I won’t get into every single detail in the book I had an issue with. I still rated it three stars. The show showed us the anguish and isolation Hannah experienced. The book struggled to do the same.
I love books. I love reading. Y’all know this. But I’m realizing that they’re really taking a backseat. And I’m okay with that.
I just recently hit six months with my employer. I love this company and the opportunity I have. The people are great and the atmosphere could not be more conducive to growth.
I’m completely focused on my career. For the first time I’m really looking ahead. I’m not worried about where my paycheck is coming from. I’m not worried about having to look for work. I’m focused on what I can do to reach where I want to reach.
I know some would say I can still make time for reading. 45 hours a week in the office. An additional 2 hours a day commuting. Sleep. My off days are not back to back. Gym. Girlfriend. All of that leaves little time to sit back and read. And that’s okay. Also, moving in two months. So there’s that, as well.
I have a rule. The rule is that I won’t read multiple series by the same author at the same time. Then Prime Day happened and anew release was available for $8! It’s the first book in a new series by an author I really enjoy. I’ve resisted the urge to pick it up and start reading for about a month I’m just about ready to break my rule and start it. After all, I haven’t finished anything since February.
How many times have you read online that “everyone has at least one book in them”? Honestly. Probably more times than you dare to admit. I know it’s plastered all over writing blogs like no tomorrow. I just stumbled across an article on Quartz that says precisely the opposite. Finally.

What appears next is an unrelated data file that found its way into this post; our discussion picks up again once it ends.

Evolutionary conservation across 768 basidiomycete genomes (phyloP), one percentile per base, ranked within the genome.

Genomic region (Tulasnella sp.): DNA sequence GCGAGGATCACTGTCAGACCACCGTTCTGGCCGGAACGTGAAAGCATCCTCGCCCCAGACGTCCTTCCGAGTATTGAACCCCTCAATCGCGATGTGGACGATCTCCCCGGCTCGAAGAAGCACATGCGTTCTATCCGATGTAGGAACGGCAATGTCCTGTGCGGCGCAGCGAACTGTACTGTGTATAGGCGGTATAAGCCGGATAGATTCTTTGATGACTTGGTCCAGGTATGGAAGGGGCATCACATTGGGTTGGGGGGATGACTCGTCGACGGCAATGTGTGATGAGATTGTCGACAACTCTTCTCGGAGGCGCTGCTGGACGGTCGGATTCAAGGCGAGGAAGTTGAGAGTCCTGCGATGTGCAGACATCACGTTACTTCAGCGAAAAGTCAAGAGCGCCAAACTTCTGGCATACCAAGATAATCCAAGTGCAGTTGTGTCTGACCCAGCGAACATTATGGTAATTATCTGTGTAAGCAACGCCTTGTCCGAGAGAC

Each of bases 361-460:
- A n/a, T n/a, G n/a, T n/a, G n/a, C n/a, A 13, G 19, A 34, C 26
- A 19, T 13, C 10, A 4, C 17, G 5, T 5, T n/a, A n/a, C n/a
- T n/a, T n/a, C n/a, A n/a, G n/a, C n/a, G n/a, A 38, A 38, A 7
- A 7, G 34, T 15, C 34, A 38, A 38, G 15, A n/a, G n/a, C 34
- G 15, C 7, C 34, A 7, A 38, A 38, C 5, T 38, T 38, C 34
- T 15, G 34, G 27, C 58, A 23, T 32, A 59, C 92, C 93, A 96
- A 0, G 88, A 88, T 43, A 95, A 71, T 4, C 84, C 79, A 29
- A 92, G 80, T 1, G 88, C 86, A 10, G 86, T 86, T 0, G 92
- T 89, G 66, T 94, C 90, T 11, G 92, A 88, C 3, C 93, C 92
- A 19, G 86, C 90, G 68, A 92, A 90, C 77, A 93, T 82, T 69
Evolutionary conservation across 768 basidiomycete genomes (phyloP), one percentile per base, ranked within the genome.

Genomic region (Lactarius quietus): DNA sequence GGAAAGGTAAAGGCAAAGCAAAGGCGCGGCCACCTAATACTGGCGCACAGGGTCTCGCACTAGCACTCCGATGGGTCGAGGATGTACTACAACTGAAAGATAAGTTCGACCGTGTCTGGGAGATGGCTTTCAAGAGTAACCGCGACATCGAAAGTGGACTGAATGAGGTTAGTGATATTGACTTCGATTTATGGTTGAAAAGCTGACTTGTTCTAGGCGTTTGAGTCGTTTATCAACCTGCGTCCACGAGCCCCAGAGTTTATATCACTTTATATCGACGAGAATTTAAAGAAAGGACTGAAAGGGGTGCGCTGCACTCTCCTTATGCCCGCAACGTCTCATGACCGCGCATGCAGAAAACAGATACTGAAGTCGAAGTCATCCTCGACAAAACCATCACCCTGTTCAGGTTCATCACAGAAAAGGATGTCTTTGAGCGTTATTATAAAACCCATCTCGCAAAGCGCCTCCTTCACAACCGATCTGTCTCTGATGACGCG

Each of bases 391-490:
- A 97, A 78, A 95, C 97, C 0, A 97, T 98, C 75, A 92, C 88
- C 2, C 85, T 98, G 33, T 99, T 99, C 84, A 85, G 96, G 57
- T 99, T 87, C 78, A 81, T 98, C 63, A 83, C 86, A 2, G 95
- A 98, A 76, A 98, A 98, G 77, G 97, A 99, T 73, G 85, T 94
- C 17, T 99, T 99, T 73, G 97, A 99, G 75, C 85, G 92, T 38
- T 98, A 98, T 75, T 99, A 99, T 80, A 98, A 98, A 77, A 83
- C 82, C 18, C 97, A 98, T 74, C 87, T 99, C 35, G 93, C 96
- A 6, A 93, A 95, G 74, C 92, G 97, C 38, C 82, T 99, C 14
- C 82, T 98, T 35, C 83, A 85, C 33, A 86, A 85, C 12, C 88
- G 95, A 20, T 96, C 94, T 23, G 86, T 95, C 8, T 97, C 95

Only in the digital age would this be a reality. Can you imagine Hemingway telling some random guy in the street that everyone has at least one book in them? Or Jane Austen? Bradbury? Agatha Christie? I can’t. Because it’s ridiculous.
What’s worse is this mindset is embraced by so many people who really have no reason to write a book. Not talking about quality here, I’m talking about people who have never had an interest in writing until discovering this notion online that everyone with Microsoft Word should be writing a book.
I wrote one. But it had nothing to do with anyone besides myself and my reading. I had no idea this was something people blog about when I first started my writing. Four years later and writing another book couldn’t be further from my mind. My entire focus is on my career. My actual career. I’m fortunate to work for a company with nearly endless opportunity. I plan on taking full advantage of it.
Yesterday I wrote about Amazon largely ignoring readers during its annual Prime Day. I may have been mistaken.
There’s a new book I’m interested in coming out next week. I happened to see a tweet from its author stating that the book was 70% off on Amazon. I checked. It was. A brand new release was $8.40. I decided to buy it. Then noticed that Amazon was (and still is) running a promo on books. $5 off $15. Not exactly the mountain of savings you could have from other items, but it is something. The promo code is primebooks17.
Also, this week is coupon week at my local HPB.